Information presented to BG Board on 9/8/2014


Buffalo Grove Village Management and some Trustees are looking into a Developer’s proposal to sell the BG Golf Course to the developer so he can build a downtown Buffalo Grove on about half of it (65 acres). The original proposal was made two years ago and as of now the residents are able to see the results of an engineering study of how building on the Golf Course can be done. The Village has had the engineering report since July 31, 2014 and for a month the report has been going back and forth between the Village and Engineering firm for edits. Really? What’s been going on for a month? And, there have been several meetings between BG and other agencies over the past three months.

Over the past two years I have had lengthy conversations about the downtown proposal with a majority of the Trustees, village staff and residents. I’ve also done some research on the matter. In this document, I’ve put together a recap of some of the points that have come up over the last two years along with comments/facts regarding those points.

Almost the entire Golf Course is a flood plain and has two flood ways (Buffalo Creek and the Farrington Ditch) traversing it. During heavy rains the Golf Course fills with water and is unplayable for several days. So the flood plain is working and this seems to be happening quite frequently over the last few years. Accommodation of this flood water must be made if there is to be building on the Golf Course. It is required that if building is done, the water storage volume that must be accommodated is 120% of what a hundred year flood would bring. The engineering report addresses this point. The report is over 100 pages long and does provide water retention and detention methods if building is done. The price for the Village to remediate the flood plain/flood way issues is somewhere around $21 million. This amount may have to be included as part of the Golf Course’s selling price or paid for by the Village. Does the engineering report mention that all the stormwater and sump outflow from the Manchester Green subdivision is piped onto to the Golf Course? For 19 years this system has kept Manchester flooding at bay. How much of a negative impact will downtown have on this?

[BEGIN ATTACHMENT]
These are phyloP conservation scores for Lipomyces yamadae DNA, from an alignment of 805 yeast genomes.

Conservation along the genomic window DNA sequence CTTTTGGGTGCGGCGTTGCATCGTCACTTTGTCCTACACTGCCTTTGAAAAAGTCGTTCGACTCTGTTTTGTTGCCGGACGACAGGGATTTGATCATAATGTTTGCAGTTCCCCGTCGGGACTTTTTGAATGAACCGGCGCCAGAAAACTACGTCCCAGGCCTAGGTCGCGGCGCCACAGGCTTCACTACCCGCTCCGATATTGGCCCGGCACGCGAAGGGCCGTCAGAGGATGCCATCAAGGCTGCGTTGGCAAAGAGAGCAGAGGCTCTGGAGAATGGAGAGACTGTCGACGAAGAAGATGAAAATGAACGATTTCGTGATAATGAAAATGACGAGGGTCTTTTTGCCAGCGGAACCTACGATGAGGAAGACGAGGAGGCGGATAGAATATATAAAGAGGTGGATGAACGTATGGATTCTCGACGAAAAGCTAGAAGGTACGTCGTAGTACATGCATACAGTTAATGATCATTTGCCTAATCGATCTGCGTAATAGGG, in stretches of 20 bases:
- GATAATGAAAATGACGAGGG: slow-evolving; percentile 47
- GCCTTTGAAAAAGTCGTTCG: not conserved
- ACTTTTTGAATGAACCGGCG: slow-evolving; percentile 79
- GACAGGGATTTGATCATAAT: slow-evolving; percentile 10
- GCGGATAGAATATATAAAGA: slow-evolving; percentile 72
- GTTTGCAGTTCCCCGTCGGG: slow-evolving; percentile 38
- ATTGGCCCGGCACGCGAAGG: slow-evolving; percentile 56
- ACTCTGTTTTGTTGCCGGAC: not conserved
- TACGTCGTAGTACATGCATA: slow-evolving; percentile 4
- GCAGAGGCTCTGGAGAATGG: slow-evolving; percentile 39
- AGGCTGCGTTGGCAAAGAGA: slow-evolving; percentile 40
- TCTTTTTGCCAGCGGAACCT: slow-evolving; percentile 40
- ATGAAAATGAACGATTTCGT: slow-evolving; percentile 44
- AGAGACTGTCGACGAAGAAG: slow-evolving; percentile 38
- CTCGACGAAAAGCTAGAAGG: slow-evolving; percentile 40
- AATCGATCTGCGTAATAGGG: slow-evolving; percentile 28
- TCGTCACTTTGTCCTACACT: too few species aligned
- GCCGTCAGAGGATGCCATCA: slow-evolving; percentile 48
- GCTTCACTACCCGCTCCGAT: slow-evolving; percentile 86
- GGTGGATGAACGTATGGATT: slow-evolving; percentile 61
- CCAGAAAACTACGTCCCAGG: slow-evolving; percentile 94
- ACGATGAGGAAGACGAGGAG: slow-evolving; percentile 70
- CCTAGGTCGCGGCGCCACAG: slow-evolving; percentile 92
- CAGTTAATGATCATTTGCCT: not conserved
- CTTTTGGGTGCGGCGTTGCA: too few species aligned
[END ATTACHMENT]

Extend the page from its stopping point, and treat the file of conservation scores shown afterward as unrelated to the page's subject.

The Village’s Municipal Code mentions two points regarding building on the Golf Course flood plain/flood way. (1). Section 18.14.50 says there is to be no creation of damaging increase in flood heights or velocity. A recreational facility is an approved use of a flood way. Approved uses do not include construction of any new structures or channel modifications. (2). Section 18.14.70 says a project that revises or establishes a flood way or flood plain profiles must have Illinois Department of Natural Resources/Office of Water Resources (IDNR/OWR) review and concurrence to permit prior to any local permits being issued.

Is the only way residential, retail and recreational development can be done in BG be through building a downtown? Is more of this stuff needed? There have been articles about retail stores recently that don’t paint a pretty picture. First, the Wall Street Journal said that 50% of teenage boys and 75% of teenage girls don’t shop in stores. They shop online. These are near-term, primary, future shoppers. There are also stories in the media that suggest both Walmart and Target may soon be gone as we know them because people are not shopping as they used to in huge, big-box stores. People now want smaller convenience-type stores near their homes. If this is the wave of the future, what kind of retail will be worth putting in a downtown?